Tuesday, 25 February 2014

The latest news on climate change (website)

Responding to Climate Change

A great site that carries all the latest news on climate change politics, policy and science from around the world. Dozens of articles, with a good mixture of factual reporting and opinion stating, plus headlines and research reports.

Developing sustainable food courses for undergrads (#journal)

Development and Evaluation of an Introductory Course in Sustainable Food and Bioenergy Systems

 The purpose of this paper is to describe the development, instruction, and evaluation of the undergraduate pilot course, Introduction to Sustainable Food and Bioenergy Systems (SFBS), at Montana State University. Introduction to SFBS is an interdisciplinary, team-taught, experiential education course designed to introduce students to broad array of SFBS-related topics, expose students to career opportunities in these fields, and enable them to establish relationships with food, agriculture, and energy stakeholders. Introduction to SFBS can serve as a model for such curricula. Courses like this can prepare students to become informed, innovative, critical thinkers capable of excelling in a multitude of food, agriculture, and energy-related careers.

Successful organic market gardening (book)

The Market Gardener: A successful grower's handbook for small-scale organic farming

Jean-Martin Fortier is the founder of a micro-farm in Eastern Quebec. Growing on just 1.5 acres, they feed more than 200 families through their thriving CSA and seasonal market stands. In this book he shares the secret of their success: low-tech, high-yield production methods that focus on growing better rather than growing bigger, making their operation more lucrative and viable in the process. Instead of a tractor they opted to stay small-scale, relying on hand and light power tools. The book is a compendium of proven horticultural techniques and innovative growing methods, packed with practical information.

Anaerobic effluent fertliser in maize (#journal)

The effect of irrigation with anaerobic baffled reactor effluent on nutrient availability, soil properties and maize growth

A glasshouse study was carried out to assess the availability to maize of nutrients from anaerobic baffled reactor (ABR) effluent. Maize was grown for 6 weeks in pots with three contrasting soils namely a sandy soil, an organic acidic soil  and a clayey soil. Fertilizer (N, P and K) was applied at the recommended rate, half the recommended rate and zero fertilizer for each of the soils used. Plants were irrigated with either effluent or tap water. Dry matter yields and nutrient concentrations for effluent-irrigated maize were significantly higher than for all water-irrigated plants. The unfertilized, effluent-irrigated plants were not significantly different in above-ground nutrient concentrations from the water-irrigated plants at half fertilization. Plants grown on the clay soil irrigated with effluent and fully fertilized had the highest above-ground dry matter yield and accumulated more N, P, K, Ca and Mg than all other treatments.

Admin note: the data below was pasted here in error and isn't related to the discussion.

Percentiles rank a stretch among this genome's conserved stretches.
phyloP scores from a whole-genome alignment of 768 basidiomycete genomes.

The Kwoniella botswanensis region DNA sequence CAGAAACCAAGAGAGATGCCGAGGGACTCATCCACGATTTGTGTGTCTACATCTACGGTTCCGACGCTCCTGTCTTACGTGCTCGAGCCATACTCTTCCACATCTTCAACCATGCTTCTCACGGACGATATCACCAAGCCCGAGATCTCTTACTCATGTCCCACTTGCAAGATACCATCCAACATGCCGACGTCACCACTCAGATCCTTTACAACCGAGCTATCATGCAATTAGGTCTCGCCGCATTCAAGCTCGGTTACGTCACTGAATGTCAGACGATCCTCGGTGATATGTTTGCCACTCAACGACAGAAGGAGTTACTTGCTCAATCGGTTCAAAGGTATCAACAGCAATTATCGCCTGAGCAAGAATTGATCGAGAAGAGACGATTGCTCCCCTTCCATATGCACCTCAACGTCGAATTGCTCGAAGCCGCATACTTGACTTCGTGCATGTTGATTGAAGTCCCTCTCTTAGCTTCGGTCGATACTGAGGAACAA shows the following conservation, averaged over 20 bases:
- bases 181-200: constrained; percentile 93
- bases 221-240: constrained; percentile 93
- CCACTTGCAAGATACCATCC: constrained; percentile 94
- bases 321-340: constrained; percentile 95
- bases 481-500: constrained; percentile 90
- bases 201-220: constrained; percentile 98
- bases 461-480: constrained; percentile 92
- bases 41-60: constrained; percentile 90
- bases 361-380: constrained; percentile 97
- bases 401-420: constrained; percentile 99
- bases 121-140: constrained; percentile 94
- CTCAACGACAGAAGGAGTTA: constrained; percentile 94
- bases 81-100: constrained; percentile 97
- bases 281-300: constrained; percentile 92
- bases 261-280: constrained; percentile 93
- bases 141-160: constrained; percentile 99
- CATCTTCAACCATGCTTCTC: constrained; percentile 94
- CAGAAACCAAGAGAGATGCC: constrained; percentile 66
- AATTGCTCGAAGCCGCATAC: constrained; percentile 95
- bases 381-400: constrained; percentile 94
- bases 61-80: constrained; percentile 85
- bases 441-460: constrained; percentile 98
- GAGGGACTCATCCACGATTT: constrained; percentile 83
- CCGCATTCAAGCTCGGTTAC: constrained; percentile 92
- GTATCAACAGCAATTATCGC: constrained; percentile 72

Transition's potential to challenge neo-liberalism (online)


In this chapter, the authors investigate the potential of the transition movement to resist dominant discourses that support neoliberal conceptions of economic growth which deny the environmental consequences of late capitalism, and to transform communities through bottom-up democratic organizing. Although critiques of the transition movement focus on the limitations of eco-localism as a form of resistance to capitalism, the approach in this chapter is deliberately affirmative and is aimed at understanding the potential of the movement as well as identifying issues and challenges it may face. Consideration is given to the transition movement's attempts to be simultaneously responsive to current global environmental and economic crises, while also engaging deeply with issues and dilemmas of democracy.

Green tenants in the private rented sector (#journal)

Green tenants: practicing a sustainability ethics for the rental housing sector

The shift towards social, government and corporate ethics which value environmental sustainability has clearly embraced householders. However, the private rental sector has yet to participate in this shift to an ethics of sustainability. Yet even on such otherwise arid ground, a sustainability ethic is being practiced by green tenants. These activities offer both glimpses of a greening rental housing sector, and a clearer picture of the areas where work remains to be done. It is suggested that these activities are a form of care for the world, similar to Maria Puig de la Bellacasa's practice-based ethics exemplified in the permaculture movement. The stories of the tenants interviewe also point the way to other changes needed to enable a practice-based sustainability ethic to flourish across the rental housing sector.

SWOT analysis of rice-duck farming (#journal)

Theory and reality of integrated rice–duck farming in Asian developing countries: A systematic review and SWOT analysis

Integrated rice–duck farming, in which ducks feed on insects and weeds in paddies and fertilise rice plants, has been a flagship of Asian sustainable-agriculture movements. Nevertheless, IRDF is not spreading rapidly enough to become a successful alternative agriculture. This paper undertakes a systematic review of experimental IRDF studies to identify the strengths and weaknesses of, opportunities for and threats to IRDF. The most recognisable empirical strength of IRDF is the synergy of rice and ducks. It was found that the establishment of organic food certification systems provides an opportunity for IRDF to grow. On the other hand, labour-intensiveness was found the greatest weakness of IRDF. In order to make IRDF economically more feasible, the non-market ecological benefits of IRDF should be internalised through appropriate policy instruments.